News

Using Gel to Study Effects of Blasts on the Brain

Researchers study a gel with florescent properties to replicate and understand the effects of a brain during an explosion.


 

A gel that mimics the texture and mass of the brain, developed by U.S. Army Research Laboratory scientists, may help reveal what happens to the brain during an explosion.

The researchers used pressure-sensitive nanomaterials. The fluorescence intensity of the gel increases or decreases with the amount of pressure applied. Based on how the nanoclusters fluoresce under each pressure, the researchers will be able to gauge what would happen in a “brain situation,” 1 of the researchers says in a Health.mil article. The researchers are planning to create a pressure scale to graph information about the effects of blast pressure from the changes in color.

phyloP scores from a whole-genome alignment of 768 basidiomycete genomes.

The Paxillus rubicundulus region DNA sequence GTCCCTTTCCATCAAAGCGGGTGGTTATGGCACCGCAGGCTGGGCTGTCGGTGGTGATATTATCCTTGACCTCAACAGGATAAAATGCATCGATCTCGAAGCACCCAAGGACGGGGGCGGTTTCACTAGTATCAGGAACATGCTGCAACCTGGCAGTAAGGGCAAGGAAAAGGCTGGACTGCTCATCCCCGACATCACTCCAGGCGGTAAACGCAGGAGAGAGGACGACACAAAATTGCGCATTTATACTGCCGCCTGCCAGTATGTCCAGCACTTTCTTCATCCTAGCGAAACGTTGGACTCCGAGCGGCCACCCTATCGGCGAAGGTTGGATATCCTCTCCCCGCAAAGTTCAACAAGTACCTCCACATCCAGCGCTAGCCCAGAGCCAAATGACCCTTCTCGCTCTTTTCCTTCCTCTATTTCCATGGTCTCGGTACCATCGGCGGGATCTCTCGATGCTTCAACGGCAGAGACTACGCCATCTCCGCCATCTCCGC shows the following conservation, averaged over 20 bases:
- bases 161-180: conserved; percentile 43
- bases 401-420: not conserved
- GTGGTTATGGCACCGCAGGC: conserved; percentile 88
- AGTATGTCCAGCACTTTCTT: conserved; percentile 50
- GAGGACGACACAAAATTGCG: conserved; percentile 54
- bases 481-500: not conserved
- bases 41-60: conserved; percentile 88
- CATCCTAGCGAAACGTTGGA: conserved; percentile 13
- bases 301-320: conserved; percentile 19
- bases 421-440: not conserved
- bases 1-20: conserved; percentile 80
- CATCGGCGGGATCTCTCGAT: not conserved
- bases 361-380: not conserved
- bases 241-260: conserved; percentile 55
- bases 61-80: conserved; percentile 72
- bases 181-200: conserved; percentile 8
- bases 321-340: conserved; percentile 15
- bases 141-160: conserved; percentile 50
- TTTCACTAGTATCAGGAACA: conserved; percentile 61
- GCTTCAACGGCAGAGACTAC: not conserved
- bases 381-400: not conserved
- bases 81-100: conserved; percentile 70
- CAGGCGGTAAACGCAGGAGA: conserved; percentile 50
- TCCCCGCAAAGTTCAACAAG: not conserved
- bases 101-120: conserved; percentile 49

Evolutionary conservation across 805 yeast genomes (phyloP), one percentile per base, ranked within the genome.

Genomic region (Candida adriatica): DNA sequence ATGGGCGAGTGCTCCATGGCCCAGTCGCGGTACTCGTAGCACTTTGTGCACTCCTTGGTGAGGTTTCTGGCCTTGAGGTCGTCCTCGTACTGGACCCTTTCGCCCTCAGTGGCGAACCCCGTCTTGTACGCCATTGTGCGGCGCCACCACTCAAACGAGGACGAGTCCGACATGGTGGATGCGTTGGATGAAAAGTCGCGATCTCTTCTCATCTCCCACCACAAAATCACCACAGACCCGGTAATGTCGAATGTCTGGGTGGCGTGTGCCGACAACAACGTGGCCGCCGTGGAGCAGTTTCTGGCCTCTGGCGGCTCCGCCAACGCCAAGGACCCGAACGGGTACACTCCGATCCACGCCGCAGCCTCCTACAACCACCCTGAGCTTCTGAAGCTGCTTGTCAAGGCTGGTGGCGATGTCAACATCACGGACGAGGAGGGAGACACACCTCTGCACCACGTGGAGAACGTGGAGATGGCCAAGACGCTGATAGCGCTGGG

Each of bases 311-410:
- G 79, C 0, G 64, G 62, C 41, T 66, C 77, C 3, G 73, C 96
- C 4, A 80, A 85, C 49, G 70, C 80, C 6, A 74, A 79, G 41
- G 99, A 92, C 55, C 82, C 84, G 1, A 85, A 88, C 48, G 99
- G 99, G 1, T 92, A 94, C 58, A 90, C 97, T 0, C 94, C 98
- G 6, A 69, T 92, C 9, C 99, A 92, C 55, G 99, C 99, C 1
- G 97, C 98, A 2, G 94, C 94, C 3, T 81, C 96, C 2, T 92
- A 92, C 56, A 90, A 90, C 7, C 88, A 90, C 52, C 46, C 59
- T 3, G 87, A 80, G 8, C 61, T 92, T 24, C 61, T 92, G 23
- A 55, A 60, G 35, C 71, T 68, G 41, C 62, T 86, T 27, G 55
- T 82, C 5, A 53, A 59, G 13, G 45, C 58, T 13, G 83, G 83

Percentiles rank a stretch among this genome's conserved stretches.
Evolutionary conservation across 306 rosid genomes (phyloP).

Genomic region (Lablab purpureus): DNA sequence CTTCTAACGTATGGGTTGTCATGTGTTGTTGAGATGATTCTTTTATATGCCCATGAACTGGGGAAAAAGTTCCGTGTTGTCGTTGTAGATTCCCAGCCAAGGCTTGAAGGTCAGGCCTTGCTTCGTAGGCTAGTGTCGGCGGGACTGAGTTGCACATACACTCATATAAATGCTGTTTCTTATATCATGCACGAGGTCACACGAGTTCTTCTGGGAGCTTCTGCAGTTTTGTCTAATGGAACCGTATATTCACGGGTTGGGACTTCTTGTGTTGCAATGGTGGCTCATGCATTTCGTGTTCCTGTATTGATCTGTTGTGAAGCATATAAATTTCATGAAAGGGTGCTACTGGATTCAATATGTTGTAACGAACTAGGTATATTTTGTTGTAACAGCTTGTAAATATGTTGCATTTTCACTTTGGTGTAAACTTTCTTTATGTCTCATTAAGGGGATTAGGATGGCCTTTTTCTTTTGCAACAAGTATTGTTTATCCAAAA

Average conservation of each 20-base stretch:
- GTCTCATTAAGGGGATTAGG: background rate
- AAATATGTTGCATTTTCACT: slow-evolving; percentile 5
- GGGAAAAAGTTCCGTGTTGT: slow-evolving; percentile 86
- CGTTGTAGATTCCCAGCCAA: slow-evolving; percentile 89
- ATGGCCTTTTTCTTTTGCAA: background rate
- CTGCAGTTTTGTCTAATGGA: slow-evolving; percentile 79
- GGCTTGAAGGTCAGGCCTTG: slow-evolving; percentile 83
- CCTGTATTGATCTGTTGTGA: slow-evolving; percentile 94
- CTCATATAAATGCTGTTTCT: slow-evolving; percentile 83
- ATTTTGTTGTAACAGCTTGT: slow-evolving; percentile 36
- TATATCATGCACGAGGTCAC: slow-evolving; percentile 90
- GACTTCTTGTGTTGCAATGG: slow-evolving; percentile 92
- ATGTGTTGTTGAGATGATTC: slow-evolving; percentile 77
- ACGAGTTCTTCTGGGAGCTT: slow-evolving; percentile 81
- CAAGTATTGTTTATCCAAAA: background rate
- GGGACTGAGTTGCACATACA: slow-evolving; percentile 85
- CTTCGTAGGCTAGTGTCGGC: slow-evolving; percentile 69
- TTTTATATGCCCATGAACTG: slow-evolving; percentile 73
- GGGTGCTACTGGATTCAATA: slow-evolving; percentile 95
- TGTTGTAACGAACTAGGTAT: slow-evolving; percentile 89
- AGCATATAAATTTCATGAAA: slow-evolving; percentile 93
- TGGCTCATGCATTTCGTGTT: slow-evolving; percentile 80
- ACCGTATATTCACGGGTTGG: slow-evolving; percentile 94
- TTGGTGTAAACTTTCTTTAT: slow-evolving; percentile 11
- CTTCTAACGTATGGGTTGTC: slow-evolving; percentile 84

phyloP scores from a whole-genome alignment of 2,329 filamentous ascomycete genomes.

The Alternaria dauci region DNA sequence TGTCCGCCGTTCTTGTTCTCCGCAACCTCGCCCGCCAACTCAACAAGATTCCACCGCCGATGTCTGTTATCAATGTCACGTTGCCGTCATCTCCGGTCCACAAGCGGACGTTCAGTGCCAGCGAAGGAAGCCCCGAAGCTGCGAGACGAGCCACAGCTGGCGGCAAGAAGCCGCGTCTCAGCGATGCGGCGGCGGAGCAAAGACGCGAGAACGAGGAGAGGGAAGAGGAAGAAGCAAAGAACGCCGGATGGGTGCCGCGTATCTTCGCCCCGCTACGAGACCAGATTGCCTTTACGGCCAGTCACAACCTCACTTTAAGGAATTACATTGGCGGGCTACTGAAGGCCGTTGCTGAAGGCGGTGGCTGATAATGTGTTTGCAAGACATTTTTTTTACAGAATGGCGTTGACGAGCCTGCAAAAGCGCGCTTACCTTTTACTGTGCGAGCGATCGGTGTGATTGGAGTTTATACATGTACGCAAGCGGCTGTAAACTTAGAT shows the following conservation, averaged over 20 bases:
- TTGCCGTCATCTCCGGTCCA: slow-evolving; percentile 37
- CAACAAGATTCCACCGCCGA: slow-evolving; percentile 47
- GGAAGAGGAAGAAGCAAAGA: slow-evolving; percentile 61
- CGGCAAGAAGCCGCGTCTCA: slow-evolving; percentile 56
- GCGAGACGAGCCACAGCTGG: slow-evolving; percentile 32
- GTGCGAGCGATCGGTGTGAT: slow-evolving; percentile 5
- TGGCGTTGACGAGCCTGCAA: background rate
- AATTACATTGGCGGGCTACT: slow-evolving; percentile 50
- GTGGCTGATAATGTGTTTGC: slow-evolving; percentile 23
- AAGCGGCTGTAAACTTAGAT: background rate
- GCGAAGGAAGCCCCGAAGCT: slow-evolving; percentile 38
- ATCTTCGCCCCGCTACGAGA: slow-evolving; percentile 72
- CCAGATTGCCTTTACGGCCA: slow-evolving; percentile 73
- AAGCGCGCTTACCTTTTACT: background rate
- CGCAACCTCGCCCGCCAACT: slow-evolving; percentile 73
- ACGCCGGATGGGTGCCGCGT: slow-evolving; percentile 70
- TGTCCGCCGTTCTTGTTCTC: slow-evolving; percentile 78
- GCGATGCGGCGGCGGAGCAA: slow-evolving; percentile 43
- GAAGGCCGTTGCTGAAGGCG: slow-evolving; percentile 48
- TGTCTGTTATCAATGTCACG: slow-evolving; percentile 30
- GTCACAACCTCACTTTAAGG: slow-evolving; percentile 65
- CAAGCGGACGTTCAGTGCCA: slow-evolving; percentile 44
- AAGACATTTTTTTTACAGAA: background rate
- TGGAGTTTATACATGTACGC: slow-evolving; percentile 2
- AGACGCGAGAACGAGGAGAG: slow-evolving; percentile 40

The laboratory has a working relationship with Japanese medical researchers who are also studying the effects of blast waves. The Japanese team will test the U.S. Army’s samples with a laser-induced shockwave and share the results of that experiment with the U.S. Army.

Recommended Reading

TBI Biomarker Development on the Horizon
Federal Practitioner
Helping Veterans Manage Pain
Federal Practitioner
Idiopathic Intracranial Hypertension in Pregnancy
Federal Practitioner
Polytrauma System of Care Reaches Milestone
Federal Practitioner
VA to Reexamine 24,000 Veterans for TBI
Federal Practitioner

Related Articles